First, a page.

The Hermit, SunMoon Tarot, Snyder

The Hermit is generally considered a card of isolation and meditation, yet it is more accurately a card of light and guidance from one who has achieved to those still striving – saying ‘where I am you can also be.’ The hexagram-star is a depiction of the Ancient Star (see the An Ancient Star post). His staff is an ashera pole topped by a star, depicting a tool used by megalith astronomers.

The symbol system of the Tarot can elicit curiosity, wonder, fear, intrigue, and superstition, among other responses.

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Attitudes about these images range from reverence to hatred. Sometimes referred to as the Devil’s Picture-book, common opinions are that the images carry esoteric knowledge, forbidden or suppressed information, or hidden history.

Other names for the Tarot were the Bible of the Gypsies, the Encyclopedia of the Dead, and the Perpetual Almanac, names that imply information. The belief that there is a connection between the Tarot and witchcraft has lingered.

Shown: The Page of Cups, Snyder
The Devil’s Picturebook, Paul Huson writes, “In medieval Europe everyone knew that cards, apart from simple gambling, were used for telling fortunes, a dangerous activity. Worse still, lurking within the cards are devils disguised as kings and heroes.”

Today the Tarot is generally used for divination, predicting the future. Perhaps more accurately, it helps the mind consider many possible futures, through the impact of the archetypal images depicted.

 The Tarot seems to hold a special place among those who deem cards sinful. And yet, the fish is a symbol of wisdom; the Page of Cups sits ready to learn the wisdom of the ages.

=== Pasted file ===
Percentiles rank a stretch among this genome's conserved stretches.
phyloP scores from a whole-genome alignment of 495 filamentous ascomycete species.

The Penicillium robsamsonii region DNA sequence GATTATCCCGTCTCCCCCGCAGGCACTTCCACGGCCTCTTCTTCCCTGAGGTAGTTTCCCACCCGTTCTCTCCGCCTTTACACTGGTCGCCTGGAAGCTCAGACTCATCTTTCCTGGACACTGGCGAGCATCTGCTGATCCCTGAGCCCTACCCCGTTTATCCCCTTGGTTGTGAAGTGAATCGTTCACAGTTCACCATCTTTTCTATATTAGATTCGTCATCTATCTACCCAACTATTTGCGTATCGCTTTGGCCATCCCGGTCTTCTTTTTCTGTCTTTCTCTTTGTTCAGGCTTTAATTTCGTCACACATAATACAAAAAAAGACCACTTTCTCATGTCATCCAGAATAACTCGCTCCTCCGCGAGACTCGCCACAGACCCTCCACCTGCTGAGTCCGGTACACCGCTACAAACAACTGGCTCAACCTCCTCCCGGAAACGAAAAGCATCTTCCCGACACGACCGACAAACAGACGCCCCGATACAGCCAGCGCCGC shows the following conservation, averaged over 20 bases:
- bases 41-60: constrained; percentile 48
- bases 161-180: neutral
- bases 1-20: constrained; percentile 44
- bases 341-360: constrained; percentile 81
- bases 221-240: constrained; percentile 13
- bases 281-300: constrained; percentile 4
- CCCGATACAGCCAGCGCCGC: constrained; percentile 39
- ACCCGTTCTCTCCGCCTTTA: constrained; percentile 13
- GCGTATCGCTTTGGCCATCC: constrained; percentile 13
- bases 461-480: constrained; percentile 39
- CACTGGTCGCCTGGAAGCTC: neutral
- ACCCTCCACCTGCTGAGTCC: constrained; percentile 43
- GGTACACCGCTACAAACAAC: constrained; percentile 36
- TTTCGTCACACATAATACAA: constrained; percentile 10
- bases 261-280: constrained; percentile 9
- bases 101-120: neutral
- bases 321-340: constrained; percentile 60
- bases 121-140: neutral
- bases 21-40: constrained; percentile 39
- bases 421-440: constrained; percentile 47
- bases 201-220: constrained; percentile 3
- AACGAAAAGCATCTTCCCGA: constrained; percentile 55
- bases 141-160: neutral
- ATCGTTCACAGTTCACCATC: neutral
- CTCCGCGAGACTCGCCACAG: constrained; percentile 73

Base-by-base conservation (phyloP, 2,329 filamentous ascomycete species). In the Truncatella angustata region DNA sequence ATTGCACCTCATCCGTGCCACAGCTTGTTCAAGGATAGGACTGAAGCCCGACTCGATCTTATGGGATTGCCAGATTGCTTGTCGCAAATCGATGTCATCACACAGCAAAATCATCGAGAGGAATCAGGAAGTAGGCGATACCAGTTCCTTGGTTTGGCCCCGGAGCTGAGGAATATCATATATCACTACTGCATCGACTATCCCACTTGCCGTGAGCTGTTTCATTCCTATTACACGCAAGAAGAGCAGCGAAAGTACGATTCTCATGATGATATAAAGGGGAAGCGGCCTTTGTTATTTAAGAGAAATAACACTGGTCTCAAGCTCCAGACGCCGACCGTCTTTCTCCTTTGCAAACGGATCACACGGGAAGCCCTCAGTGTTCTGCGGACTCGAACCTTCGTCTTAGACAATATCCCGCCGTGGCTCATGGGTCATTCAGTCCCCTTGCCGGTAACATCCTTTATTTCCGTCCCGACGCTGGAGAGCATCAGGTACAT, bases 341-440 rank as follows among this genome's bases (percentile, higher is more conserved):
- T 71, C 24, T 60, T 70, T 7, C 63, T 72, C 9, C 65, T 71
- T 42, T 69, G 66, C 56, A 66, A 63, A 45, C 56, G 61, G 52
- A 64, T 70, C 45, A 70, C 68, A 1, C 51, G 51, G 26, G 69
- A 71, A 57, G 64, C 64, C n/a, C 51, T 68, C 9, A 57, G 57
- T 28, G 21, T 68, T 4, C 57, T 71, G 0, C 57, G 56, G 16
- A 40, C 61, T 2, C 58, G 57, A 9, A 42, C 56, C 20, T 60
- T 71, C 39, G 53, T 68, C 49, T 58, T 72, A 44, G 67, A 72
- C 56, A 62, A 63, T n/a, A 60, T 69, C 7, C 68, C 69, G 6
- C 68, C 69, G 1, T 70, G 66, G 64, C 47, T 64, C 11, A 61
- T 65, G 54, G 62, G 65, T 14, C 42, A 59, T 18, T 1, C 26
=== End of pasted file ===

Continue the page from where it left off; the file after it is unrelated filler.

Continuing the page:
Attitudes like these have followed the Tarot through the centuries. The first reference to the trumps of the Tarot was in a sermon by a Franciscan Friar in the 1400’s, who contended that the trumps were invented and named by the Devil. Cards in general are considered a vice.

Alluring and colorful, the images on Tarot cards have been carefully crafted. The archetypal images used in the standard cards is powerful, depicting the ancient information held within.

Other imaginative, artistic, and theme-based cards are wonderful but lose the power of the images connected to our prehistory.

What is written about their history varies, and there is little consensus about their origin. The mystery surrounding Tarot cards adds to the belief by some that they are evil, magic, and dangerous. For others, this veil of obscurity is a result of secret powerful knowledge which can be accessed only by initiates.

The images of the Tarot are said to contain surviving lore of the Order of the Knights Templar. Troubadours of the Middle Ages carried Tarot cards and used them as part of their entertainment, to preserve and pass on “heretical” philosophies of the Grail.

Many believe the pictures on these cards contain information and secrets protected from the Roman Catholic Church, preserved in a series of symbolic images.